City council meetings aren’t usually an ideal place for parents to bring small children for obvious reasons.
But Tuesday evening, families with kids in tow braved the stodgy atmosphere of Menlo Park’s City Council Chambers to show their support for Michelle Sutton, who’s firing last month from the city’s gymnastics program sparked a flurry of calls for her reinstatement.
Sutton previously had little to say about the incident publically, and the city was equally tight-lipped about her firing, citing the inherent confidentiality of personnel matters. But the issue was brought fully front-and-center before city officials Tuesday as Sutton spoke before the city council, expressing her surprise, confusion and frustration over the matter. She called for more transparency from the city regarding the precise reasons for her termination.
While many of the details surrounding Sutton’s firing remain unclear, she was apparently let go after the parent of a student in the gymnastics program complained about not being able to stay with her child during a practice session. The parent was asked to monitor her child from a viewing area.
Asking parents to watch from afar is a routine gym policy, but Sutton was not convinced that a single complaint over her attempt to enforce gym rules was the only reason for her termination.
In her statement to council members, Sutton alluded to a separate issue that, in her words, “arose under the returning preschool program coordinator and the community services director” in September of 2012. Sutton said that chronic friction with gym management intensified following the gym’s fall session last year, causing her to seek third-party intervention to help resolve the issue.
Sutton made inquiries from a union liaison and a union representative between February 6th and 7th of this year. “My goal was simply to determine whether such matters could be resolved for myself and for the good of the gymnastics program,” she said. “Unfortunately, as I was fired just six days after making such inquiries, I was unable to determine whether a positive resolution could be reached.”
It’s unclear whether or not there is a connection between the parental complaint, made 12 days before Sutton’s termination, and the ambiguous issues she mentioned with gym management. City officials have declined to comment in detail.
Last week, in a statement to issued to families with children enrolled in the gymnastics program, Menlo Park City Manager Alex McIntyre said “I believe, from my review, that the management team has treated all staff with dignity and fairness … I am satisfied that I understand the situation and that proper procedures were followed and informed decisions were made regarding staffing decisions in the gymnastics program."
McIntyre also mentioned in his statement that given the fact that many gymnastics staff members are temporary employees, “turnover” is not uncommon.
Sutton doesn’t blame the parents who filed the complaint against her for getting her fired. “While I always try to accommodate the parents, and take their concerns seriously, I do not fault the parents in this instance or in any similar instance," she said. "These encounters are inherent in most activities where children are involved, be it little league or any other team sport," she added.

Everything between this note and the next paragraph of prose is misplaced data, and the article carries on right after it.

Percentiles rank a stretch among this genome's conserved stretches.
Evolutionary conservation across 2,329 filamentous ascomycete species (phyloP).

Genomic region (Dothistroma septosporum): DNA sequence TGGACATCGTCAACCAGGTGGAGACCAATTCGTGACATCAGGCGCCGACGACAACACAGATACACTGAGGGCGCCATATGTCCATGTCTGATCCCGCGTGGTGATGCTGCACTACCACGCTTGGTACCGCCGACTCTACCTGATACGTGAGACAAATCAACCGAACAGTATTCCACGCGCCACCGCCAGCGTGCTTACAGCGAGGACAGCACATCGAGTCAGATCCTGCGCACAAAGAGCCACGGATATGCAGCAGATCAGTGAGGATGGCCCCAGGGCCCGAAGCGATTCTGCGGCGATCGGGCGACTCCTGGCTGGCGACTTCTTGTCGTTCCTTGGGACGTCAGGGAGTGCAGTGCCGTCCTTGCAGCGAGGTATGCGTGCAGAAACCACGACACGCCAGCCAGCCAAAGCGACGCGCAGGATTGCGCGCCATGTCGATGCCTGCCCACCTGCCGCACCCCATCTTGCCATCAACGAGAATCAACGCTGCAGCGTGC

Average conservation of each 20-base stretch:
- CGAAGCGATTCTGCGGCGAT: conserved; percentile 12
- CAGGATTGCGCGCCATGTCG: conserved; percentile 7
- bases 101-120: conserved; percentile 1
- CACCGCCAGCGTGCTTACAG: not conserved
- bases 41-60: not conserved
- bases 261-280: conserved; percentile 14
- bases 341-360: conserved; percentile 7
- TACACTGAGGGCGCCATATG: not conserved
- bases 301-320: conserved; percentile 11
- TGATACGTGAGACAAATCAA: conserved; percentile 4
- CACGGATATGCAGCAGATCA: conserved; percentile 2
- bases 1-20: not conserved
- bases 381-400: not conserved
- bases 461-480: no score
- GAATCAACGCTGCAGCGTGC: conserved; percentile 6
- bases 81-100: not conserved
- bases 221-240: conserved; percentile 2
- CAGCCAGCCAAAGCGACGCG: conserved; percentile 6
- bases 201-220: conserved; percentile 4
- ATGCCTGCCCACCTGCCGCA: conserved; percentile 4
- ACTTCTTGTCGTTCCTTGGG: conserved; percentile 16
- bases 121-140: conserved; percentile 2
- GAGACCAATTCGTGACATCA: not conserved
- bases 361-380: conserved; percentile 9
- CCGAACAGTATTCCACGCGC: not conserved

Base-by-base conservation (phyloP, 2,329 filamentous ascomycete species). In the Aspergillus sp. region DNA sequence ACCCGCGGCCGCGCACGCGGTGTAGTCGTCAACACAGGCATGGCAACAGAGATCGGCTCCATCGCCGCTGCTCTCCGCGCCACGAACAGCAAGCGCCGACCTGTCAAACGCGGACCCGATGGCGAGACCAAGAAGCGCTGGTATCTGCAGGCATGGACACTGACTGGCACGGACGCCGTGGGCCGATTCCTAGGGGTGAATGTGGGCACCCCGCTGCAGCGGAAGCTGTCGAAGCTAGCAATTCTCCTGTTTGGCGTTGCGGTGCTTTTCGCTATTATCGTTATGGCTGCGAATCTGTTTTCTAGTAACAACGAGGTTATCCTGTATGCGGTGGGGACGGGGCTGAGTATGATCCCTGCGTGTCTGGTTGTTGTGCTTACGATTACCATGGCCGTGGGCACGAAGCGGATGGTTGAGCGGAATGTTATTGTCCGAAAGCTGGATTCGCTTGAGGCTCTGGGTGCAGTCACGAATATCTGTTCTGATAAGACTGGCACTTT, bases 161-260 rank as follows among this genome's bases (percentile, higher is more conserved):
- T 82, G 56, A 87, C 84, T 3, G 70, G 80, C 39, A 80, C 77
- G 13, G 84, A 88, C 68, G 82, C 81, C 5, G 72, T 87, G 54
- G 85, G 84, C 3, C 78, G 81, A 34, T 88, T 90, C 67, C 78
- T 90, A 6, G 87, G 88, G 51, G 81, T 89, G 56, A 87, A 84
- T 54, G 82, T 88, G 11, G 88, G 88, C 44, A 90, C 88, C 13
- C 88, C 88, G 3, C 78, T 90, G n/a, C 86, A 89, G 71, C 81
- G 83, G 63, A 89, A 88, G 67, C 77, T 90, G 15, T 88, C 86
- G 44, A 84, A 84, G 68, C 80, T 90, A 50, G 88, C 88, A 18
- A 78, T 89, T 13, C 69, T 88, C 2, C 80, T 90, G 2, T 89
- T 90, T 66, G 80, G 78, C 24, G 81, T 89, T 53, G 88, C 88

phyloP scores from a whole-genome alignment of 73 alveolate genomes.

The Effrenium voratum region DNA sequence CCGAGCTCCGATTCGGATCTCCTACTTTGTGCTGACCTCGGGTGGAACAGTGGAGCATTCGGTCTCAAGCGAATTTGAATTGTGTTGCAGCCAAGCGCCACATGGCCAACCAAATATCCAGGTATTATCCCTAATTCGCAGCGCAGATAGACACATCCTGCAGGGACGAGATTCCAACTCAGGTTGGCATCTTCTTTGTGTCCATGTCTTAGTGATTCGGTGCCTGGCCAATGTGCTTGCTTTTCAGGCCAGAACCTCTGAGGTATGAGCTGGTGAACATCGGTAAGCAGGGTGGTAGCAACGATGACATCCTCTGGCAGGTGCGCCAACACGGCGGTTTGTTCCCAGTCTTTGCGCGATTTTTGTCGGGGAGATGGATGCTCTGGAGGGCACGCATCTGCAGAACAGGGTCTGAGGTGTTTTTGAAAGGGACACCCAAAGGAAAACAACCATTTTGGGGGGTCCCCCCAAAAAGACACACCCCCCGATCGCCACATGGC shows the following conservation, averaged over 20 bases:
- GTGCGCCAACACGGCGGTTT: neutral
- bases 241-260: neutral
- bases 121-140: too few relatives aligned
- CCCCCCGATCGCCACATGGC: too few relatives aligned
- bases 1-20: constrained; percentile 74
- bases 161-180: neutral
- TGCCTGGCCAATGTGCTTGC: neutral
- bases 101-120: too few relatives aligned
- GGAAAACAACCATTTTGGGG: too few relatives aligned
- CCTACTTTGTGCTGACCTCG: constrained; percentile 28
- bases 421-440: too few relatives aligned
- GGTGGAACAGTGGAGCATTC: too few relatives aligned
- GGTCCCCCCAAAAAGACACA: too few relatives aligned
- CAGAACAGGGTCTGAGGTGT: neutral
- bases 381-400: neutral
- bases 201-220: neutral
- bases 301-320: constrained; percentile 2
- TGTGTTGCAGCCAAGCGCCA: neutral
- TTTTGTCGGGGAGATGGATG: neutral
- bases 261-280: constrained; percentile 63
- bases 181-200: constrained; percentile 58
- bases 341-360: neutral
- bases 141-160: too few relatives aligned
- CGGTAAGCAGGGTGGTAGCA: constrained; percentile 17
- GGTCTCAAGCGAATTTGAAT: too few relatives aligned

But Sutton is still looking for answers to numerous questions, and because the initial letter of complaint was sent to the city council, she called on council members to initiate a new investigation.
“I am here asking for the council’s support for, if not my reinstatement, an investigation into the events leading to my termination…However, no matter what the result of this process may be, I will always love and support the Menlo Park gymnastics program.”
Sutton thanked the families who came to support her after finishing her prepared remarks, and was met with a resounding round of applause.
Numerous individuals also approached the council Tuesday to praise Sutton’s abilities as an instructor and express their deep dissatisfaction with her dismissal. Some parents said they would be removing their children from the gymnastics program if Sutton would not be allowed to return. Others identified what they saw as obvious strife within the gymnastics program itself.
City officials were also criticized for the decision to remove a number of letters of support for Sutton from the city’s website. Typically, communications with the city are archived and made public, but in this case the e-mails were removed, officials said, in order to prevent any confidential personnel information from leaking out.
Following her address to the council, Mayor Peter Ohtaki said that he could plainly see the community’s genuine concern, but reminded those in attendance about Menlo Park’s municipal code, which puts hiring and firing decisions squarely in the purview of city administration, and not with the city council.
“We regret that city staff has been unable to share more specific information due to the confidentiality of personnel matters," Ohtaki said. "We do welcome you to send your comments directly to city staff; and certainly I can tell you as a father of three kids in the gymnastics program, I certainly want to see our program succeed and continue.”
Did city staff make the right call here? Does Michelle Sutton deserve to get her job back? Scroll down and tell us in the comments.
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